Communicating Sequential Processes C. A. R. Hoare http://www.usingcsp.com/cspbook.pdf

Relevance Vector Machines by Tipping


Homomorphic Encryption over the Integers

Not a paper, but one of my favorite talks


Growing a Language by Guy Steele (co-inventory of Scheme). Brilliant speech about how to grow languages and why it's necessary. Languages that can be grown by the programmer, like Lisp or Smalltalk are better than languages that fixed like most others, this is why.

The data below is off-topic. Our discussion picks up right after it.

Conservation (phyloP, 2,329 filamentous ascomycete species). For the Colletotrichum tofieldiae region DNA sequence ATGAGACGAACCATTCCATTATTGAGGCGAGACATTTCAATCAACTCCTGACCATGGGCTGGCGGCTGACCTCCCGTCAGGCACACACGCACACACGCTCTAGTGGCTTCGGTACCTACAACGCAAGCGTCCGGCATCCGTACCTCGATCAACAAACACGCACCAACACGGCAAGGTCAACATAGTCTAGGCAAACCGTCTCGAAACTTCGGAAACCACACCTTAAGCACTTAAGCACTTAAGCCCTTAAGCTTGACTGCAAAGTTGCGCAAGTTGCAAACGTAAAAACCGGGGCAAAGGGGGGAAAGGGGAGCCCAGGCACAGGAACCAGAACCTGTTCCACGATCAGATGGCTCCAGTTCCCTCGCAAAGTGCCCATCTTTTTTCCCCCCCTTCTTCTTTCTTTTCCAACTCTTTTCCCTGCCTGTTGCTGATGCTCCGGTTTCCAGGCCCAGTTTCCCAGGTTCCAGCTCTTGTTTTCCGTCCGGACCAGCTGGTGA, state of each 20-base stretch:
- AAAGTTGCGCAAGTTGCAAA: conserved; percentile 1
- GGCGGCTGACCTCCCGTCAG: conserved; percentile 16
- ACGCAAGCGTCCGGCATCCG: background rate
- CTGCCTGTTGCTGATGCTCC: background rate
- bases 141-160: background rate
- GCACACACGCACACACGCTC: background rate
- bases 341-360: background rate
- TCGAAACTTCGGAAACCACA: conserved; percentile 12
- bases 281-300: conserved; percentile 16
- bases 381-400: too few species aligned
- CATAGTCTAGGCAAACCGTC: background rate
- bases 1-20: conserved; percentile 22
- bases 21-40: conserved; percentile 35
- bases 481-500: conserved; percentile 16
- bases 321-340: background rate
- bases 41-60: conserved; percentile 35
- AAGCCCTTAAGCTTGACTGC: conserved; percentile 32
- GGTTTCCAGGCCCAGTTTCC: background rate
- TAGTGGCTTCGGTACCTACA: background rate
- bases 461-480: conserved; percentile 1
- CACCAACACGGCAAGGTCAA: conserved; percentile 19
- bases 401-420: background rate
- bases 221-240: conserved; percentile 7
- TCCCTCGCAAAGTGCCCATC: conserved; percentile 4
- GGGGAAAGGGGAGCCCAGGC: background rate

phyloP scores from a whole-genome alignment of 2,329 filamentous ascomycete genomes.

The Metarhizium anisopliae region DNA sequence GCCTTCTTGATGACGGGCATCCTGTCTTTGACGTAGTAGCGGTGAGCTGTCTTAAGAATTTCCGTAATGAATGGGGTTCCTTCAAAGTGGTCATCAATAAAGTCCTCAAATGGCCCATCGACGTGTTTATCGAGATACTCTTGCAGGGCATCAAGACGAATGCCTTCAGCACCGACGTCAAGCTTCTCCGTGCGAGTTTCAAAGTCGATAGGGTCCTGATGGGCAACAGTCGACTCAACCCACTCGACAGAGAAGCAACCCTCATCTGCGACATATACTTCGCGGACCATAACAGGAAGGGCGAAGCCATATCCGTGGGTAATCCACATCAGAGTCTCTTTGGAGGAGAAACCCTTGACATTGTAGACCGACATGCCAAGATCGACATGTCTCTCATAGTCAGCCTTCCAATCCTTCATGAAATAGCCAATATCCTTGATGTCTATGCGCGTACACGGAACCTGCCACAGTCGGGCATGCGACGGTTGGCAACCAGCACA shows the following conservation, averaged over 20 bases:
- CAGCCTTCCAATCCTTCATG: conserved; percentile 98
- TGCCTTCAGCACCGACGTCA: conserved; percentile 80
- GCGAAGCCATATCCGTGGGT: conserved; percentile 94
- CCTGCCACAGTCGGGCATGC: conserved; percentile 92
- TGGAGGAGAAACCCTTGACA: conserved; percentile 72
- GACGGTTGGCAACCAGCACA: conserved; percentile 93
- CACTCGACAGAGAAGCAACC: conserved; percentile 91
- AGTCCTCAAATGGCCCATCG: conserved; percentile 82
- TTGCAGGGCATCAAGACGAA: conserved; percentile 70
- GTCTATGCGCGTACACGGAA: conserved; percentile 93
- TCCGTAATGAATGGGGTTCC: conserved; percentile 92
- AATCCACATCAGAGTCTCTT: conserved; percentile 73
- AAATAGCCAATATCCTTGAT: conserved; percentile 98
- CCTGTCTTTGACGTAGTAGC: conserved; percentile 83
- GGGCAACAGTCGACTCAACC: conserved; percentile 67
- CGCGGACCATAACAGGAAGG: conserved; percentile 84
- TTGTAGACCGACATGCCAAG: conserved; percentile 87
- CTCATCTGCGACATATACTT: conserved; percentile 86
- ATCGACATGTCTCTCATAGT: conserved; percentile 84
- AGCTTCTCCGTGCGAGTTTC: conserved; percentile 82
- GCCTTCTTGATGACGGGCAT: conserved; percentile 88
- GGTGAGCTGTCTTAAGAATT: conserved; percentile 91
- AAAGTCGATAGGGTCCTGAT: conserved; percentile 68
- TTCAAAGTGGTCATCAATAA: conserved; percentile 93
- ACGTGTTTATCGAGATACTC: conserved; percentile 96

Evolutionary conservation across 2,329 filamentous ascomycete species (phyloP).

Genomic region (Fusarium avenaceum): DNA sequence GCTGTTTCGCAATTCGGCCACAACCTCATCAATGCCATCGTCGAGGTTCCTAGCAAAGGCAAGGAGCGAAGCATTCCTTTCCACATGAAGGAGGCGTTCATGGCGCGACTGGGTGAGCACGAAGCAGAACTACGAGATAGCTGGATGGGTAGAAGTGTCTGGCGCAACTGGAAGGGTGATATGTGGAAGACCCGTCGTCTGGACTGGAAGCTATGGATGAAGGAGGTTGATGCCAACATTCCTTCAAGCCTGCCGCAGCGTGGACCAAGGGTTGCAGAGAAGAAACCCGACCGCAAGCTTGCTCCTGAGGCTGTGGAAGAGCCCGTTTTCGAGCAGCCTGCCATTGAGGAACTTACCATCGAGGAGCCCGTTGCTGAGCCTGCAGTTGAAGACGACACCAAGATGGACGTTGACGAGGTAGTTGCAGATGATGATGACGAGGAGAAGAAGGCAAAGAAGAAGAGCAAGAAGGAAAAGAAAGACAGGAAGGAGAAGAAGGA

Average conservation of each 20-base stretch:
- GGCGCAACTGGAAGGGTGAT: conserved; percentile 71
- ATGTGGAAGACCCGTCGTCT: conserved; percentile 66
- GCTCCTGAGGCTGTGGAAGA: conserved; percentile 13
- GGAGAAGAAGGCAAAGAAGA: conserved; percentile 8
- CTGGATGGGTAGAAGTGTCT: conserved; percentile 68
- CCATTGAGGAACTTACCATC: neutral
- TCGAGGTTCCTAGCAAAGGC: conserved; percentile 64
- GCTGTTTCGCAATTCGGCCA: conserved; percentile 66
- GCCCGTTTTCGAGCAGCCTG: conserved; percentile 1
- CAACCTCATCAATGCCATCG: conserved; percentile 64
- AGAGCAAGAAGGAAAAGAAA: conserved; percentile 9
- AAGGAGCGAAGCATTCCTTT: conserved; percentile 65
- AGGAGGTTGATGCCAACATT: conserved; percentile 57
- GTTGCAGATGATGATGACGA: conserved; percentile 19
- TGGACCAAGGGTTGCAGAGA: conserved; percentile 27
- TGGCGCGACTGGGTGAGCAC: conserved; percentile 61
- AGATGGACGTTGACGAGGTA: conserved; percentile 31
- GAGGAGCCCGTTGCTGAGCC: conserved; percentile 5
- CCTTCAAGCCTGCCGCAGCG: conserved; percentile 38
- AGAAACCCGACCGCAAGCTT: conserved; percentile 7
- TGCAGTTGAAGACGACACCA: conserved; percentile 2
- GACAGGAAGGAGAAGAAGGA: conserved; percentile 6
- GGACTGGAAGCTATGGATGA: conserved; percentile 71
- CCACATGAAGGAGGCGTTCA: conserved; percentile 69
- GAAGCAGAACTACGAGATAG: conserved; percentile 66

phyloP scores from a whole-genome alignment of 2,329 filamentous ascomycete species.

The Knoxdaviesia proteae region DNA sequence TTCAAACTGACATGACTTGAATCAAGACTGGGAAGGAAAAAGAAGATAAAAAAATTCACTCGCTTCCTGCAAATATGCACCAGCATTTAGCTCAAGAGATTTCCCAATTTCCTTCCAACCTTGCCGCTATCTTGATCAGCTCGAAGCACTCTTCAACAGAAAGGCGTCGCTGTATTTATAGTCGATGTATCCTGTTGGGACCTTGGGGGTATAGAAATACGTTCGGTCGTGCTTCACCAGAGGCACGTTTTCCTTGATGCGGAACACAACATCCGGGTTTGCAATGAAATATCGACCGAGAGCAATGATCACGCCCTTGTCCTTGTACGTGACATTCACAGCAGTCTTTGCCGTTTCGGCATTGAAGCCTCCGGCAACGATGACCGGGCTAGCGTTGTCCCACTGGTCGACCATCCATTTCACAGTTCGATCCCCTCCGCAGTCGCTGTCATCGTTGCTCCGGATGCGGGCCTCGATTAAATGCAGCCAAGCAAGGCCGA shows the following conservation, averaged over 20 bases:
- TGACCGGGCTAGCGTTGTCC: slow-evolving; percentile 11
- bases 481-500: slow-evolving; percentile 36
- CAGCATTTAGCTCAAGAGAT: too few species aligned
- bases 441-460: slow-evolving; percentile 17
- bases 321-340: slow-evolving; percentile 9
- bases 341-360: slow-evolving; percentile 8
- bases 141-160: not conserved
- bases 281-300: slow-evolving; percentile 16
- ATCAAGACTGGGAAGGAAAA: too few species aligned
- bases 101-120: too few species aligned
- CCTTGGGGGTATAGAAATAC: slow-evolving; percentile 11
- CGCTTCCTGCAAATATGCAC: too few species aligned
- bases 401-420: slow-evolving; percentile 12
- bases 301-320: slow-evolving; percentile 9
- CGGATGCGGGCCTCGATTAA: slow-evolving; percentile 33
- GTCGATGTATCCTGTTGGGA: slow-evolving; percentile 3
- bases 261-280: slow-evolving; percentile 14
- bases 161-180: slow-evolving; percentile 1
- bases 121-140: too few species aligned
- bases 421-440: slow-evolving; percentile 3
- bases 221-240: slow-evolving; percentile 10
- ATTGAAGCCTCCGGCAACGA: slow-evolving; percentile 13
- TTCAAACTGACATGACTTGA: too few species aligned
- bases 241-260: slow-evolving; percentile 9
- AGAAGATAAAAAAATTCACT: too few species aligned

My favorite topic was from an advanced user interfaces class. Describe 3 example of a bad user experience where the input in to the system does not give you the expected output. My poor example was a Kleenex box, I try to pull on one Kleenex and it tears or two come out at a time.

The bitcoin whitepaper.


I'm surprised no one has mentioned "The Cathedral and the Bazaar" yet. Admittedly is more essay, less paper.


Since I just love the impracticality of it, Bernard Chazelle's linear time triangulation is my fave.